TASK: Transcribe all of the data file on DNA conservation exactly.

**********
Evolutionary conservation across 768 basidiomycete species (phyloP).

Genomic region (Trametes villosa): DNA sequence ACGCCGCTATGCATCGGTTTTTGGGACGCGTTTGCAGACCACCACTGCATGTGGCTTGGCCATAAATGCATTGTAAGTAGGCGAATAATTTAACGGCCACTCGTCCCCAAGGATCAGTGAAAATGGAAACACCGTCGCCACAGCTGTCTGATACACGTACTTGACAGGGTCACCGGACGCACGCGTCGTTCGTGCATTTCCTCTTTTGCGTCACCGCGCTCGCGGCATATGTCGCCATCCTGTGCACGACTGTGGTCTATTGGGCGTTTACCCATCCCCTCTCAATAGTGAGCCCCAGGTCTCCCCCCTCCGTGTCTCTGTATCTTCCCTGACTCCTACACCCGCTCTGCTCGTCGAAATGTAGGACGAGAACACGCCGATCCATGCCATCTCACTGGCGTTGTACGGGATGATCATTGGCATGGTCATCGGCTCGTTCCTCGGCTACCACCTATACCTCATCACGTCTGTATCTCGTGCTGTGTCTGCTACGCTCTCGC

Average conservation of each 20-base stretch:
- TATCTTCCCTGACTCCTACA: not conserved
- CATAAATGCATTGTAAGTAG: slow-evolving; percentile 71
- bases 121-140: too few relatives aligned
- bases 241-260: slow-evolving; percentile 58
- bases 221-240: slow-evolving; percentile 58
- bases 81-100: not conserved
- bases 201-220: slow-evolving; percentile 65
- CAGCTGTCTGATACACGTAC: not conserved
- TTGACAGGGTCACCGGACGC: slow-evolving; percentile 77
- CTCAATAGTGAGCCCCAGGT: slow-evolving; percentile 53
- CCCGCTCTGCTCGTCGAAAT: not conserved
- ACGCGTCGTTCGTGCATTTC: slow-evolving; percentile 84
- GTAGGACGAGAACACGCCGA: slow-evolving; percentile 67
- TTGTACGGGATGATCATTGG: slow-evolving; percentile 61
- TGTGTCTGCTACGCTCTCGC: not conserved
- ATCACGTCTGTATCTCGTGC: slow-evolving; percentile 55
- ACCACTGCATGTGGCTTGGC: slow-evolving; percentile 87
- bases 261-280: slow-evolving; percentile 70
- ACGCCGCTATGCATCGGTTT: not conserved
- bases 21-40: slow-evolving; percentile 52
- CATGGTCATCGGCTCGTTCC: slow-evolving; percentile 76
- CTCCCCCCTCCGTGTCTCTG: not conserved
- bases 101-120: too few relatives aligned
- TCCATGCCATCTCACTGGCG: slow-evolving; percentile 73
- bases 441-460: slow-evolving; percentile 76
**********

Evolutionary conservation across 768 basidiomycete species (phyloP).

Genomic region (Trametes villosa): DNA sequence ACGCCGCTATGCATCGGTTTTTGGGACGCGTTTGCAGACCACCACTGCATGTGGCTTGGCCATAAATGCATTGTAAGTAGGCGAATAATTTAACGGCCACTCGTCCCCAAGGATCAGTGAAAATGGAAACACCGTCGCCACAGCTGTCTGATACACGTACTTGACAGGGTCACCGGACGCACGCGTCGTTCGTGCATTTCCTCTTTTGCGTCACCGCGCTCGCGGCATATGTCGCCATCCTGTGCACGACTGTGGTCTATTGGGCGTTTACCCATCCCCTCTCAATAGTGAGCCCCAGGTCTCCCCCCTCCGTGTCTCTGTATCTTCCCTGACTCCTACACCCGCTCTGCTCGTCGAAATGTAGGACGAGAACACGCCGATCCATGCCATCTCACTGGCGTTGTACGGGATGATCATTGGCATGGTCATCGGCTCGTTCCTCGGCTACCACCTATACCTCATCACGTCTGTATCTCGTGCTGTGTCTGCTACGCTCTCGC

Average conservation of each 20-base stretch:
- TATCTTCCCTGACTCCTACA: not conserved
- CATAAATGCATTGTAAGTAG: slow-evolving; percentile 71
- bases 121-140: too few relatives aligned
- bases 241-260: slow-evolving; percentile 58
- bases 221-240: slow-evolving; percentile 58
- bases 81-100: not conserved
- bases 201-220: slow-evolving; percentile 65
- CAGCTGTCTGATACACGTAC: not conserved
- TTGACAGGGTCACCGGACGC: slow-evolving; percentile 77
- CTCAATAGTGAGCCCCAGGT: slow-evolving; percentile 53
- CCCGCTCTGCTCGTCGAAAT: not conserved
- ACGCGTCGTTCGTGCATTTC: slow-evolving; percentile 84
- GTAGGACGAGAACACGCCGA: slow-evolving; percentile 67
- TTGTACGGGATGATCATTGG: slow-evolving; percentile 61
- TGTGTCTGCTACGCTCTCGC: not conserved
- ATCACGTCTGTATCTCGTGC: slow-evolving; percentile 55
- ACCACTGCATGTGGCTTGGC: slow-evolving; percentile 87
- bases 261-280: slow-evolving; percentile 70
- ACGCCGCTATGCATCGGTTT: not conserved
- bases 21-40: slow-evolving; percentile 52
- CATGGTCATCGGCTCGTTCC: slow-evolving; percentile 76
- CTCCCCCCTCCGTGTCTCTG: not conserved
- bases 101-120: too few relatives aligned
- TCCATGCCATCTCACTGGCG: slow-evolving; percentile 73
- bases 441-460: slow-evolving; percentile 76